Every day, in the course of their duties, law enforcement officers observe suspicious behaviors and receive reports from concerned civilians, private security, and other government agencies. Previously, this information was generally stored at the local precinct and shared only within the agency as part of an incident reporting system. Now, through the standards, policies, and processes of the Nationwide Suspicious Activity Reporting (SAR) Initiative (NSI), state, local, tribal, territorial (SLTT), and federal law enforcement are able to share timely, relevant information about suspicious activity while working to ensure that privacy, civil rights, and civil liberties are protected.
It is vitally important that law enforcement agencies conduct SAR training with all law enforcement personnel, including supervisors, and also document the number of those trained. Officers, chiefs, sheriffs, training officials, and other executives should integrate SAR training into initial and recurring training curricula.
Core components of the NSI include training on; privacy, civil rights, and civil liberties protections, community outreach, and a technology solution, all of which make up a comprehensive program that is rooted in behaviors, focusing on “the what,” not “the who.” This comprehensive program has been implemented in state and major urban area fusion centers across the country, as well as within the federal government, and outreach is being done to include the private sector and critical infrastructure/key resource owners and operators.
One of the largest undertakings of the NSI Program Management Office (NSI PMO) has been outreach to all 18,000 law enforcement agencies to help ensure that all front line officers are trained on how to identify and report those behaviors that are potentially indicative of terrorist or other criminal activity. To date, the NSI PMO has recorded almost 250,000 line officers who have received the NSI Line Officer Training. While this is an impressive accomplishment, the NSI PMO is still pushing to reach all 800,000 officers. This is even more important now that the NSI PMO has recently released a new suite of SAR awareness training for other key non-law enforcement constituencies, or “hometown security partners.” These partners include:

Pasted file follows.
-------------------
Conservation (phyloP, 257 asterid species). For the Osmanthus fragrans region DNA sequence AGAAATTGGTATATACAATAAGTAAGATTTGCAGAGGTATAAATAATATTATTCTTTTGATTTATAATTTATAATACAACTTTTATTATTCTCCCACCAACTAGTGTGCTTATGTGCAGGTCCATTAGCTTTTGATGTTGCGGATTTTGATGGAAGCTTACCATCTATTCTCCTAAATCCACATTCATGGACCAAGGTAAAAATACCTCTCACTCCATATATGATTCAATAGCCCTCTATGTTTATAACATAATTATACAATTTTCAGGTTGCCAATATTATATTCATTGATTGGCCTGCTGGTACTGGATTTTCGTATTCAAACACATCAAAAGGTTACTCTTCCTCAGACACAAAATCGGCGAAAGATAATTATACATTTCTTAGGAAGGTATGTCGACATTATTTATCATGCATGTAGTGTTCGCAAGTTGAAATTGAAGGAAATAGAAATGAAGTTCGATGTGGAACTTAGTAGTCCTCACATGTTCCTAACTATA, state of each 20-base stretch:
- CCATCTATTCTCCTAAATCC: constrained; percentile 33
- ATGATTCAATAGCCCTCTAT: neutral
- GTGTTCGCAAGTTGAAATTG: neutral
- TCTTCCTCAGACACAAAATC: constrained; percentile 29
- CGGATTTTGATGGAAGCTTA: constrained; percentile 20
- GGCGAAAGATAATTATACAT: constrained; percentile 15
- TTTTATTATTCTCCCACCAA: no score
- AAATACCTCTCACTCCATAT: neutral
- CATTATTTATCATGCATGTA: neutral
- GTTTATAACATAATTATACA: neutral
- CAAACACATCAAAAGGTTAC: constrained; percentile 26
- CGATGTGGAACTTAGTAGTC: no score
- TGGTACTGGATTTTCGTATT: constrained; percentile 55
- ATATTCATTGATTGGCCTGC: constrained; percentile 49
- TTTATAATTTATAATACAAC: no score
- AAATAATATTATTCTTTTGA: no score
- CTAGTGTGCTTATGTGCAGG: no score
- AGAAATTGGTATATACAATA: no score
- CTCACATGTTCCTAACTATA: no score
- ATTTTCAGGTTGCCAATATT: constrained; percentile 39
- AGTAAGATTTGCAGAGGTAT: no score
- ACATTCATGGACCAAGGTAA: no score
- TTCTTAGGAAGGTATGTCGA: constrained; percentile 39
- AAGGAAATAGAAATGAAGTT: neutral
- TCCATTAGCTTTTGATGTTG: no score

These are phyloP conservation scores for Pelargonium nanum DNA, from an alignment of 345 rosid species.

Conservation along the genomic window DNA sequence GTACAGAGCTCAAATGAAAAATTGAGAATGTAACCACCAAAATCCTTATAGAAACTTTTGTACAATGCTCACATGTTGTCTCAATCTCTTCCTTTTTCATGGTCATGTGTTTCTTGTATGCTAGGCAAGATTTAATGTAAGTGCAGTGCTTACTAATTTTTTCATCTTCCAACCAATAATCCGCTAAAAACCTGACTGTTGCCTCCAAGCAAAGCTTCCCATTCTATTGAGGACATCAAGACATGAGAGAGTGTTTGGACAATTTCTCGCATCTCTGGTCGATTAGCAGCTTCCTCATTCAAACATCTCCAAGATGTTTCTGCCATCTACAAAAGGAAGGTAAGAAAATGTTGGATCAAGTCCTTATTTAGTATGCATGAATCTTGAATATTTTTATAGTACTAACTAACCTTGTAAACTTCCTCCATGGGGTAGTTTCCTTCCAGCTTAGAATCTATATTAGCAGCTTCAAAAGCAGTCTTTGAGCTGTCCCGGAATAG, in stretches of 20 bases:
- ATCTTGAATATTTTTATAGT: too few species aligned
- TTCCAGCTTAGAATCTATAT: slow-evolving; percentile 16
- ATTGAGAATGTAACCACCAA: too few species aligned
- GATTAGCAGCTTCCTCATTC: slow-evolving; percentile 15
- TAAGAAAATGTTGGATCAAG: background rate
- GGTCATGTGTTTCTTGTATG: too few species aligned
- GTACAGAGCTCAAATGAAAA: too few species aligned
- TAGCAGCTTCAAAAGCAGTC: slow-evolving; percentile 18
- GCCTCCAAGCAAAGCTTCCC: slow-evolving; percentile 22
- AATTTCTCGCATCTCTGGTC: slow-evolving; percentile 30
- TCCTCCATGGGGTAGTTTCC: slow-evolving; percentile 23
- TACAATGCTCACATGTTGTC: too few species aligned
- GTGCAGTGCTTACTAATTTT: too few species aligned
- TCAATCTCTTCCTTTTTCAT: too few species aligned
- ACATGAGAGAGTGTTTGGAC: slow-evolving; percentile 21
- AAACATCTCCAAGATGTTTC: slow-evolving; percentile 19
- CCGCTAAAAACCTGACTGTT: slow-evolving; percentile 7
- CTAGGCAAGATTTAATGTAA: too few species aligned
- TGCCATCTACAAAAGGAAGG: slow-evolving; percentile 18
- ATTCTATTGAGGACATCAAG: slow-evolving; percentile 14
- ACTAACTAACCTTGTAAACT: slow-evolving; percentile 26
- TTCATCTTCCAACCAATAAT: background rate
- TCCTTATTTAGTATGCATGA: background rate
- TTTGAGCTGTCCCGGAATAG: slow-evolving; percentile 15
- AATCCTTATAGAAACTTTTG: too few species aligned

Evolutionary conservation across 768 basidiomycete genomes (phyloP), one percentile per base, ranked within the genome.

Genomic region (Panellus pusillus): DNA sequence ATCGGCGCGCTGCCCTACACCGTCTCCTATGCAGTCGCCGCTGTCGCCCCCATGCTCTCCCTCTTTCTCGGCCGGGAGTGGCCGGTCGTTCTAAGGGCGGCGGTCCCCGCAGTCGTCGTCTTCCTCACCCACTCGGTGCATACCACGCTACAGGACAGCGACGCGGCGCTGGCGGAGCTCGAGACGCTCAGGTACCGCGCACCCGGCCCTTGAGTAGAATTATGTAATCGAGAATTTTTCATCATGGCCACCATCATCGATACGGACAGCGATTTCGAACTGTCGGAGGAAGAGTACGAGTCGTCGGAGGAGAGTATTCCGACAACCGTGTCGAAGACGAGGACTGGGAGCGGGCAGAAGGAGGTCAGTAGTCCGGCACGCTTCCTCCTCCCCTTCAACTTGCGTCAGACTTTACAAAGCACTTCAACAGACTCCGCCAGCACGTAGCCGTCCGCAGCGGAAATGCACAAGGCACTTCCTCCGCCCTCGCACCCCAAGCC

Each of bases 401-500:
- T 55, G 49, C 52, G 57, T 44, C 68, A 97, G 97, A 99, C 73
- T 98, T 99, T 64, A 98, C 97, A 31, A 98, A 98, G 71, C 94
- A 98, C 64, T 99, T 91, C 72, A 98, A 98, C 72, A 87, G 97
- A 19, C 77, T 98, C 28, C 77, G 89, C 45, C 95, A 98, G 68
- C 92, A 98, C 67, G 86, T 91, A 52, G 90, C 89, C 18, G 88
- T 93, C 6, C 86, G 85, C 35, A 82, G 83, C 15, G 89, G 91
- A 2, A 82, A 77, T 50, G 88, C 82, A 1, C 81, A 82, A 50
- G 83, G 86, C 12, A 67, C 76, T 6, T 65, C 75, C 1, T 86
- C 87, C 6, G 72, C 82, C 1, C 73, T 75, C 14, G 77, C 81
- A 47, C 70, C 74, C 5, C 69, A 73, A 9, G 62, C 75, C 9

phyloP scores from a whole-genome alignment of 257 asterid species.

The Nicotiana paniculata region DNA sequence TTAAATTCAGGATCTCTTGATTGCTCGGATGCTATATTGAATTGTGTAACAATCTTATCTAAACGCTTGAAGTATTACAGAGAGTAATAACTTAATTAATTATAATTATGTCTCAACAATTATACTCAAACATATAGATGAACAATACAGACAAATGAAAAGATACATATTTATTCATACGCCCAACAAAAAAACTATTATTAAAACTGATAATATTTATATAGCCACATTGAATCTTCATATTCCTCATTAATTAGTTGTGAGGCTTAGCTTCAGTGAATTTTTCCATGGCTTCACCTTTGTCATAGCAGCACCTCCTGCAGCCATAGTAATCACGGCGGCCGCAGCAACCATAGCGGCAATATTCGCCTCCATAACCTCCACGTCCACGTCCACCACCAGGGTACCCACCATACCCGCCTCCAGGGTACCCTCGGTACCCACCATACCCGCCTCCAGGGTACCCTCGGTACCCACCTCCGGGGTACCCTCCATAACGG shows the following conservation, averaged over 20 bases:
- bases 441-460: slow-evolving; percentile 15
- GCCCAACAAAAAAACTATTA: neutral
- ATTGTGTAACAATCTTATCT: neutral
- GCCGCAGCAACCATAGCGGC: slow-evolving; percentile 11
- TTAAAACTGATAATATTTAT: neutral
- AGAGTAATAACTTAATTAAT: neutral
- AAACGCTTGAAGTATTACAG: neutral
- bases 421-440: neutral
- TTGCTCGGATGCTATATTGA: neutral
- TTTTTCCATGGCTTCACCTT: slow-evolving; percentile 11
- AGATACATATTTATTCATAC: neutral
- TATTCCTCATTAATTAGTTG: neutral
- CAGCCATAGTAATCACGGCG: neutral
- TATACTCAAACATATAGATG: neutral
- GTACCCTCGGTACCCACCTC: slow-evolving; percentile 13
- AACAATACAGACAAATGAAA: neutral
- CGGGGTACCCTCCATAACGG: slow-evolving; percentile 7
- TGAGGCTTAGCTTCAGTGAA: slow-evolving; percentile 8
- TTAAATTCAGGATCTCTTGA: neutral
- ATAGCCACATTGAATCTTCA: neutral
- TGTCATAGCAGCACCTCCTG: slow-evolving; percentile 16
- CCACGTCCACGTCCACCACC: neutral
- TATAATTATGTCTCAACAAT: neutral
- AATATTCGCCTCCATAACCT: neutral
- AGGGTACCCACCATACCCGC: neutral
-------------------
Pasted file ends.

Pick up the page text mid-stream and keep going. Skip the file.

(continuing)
The purpose of the training is not to empower public safety officials to act on behalf of law enforcement, but to have them understand the critical role they play in identifying and reporting suspicious activity to SLTT and federal law enforcement. It is more critical now that line officers receive this training, since the Hometown Security Partners training will likely increase the volume of suspicious activity reported to law enforcement, making it even more important for officers to recognize suspicious activity, and know what to do when it is reported to them by the public, private security, and others.
All of the training videos are currently offered online, at no cost, by visiting http://nsi.ncirc.gov/training_online.aspx. When officers use this link to take the training, it will automatically record the training statistics, making it unnecessary for any extra recording or reporting of training numbers to the NSI PMO. For more information on these training deliveries, or for any other information on the NSI, please contact firstname.lastname@example.org or call 202.514.0617.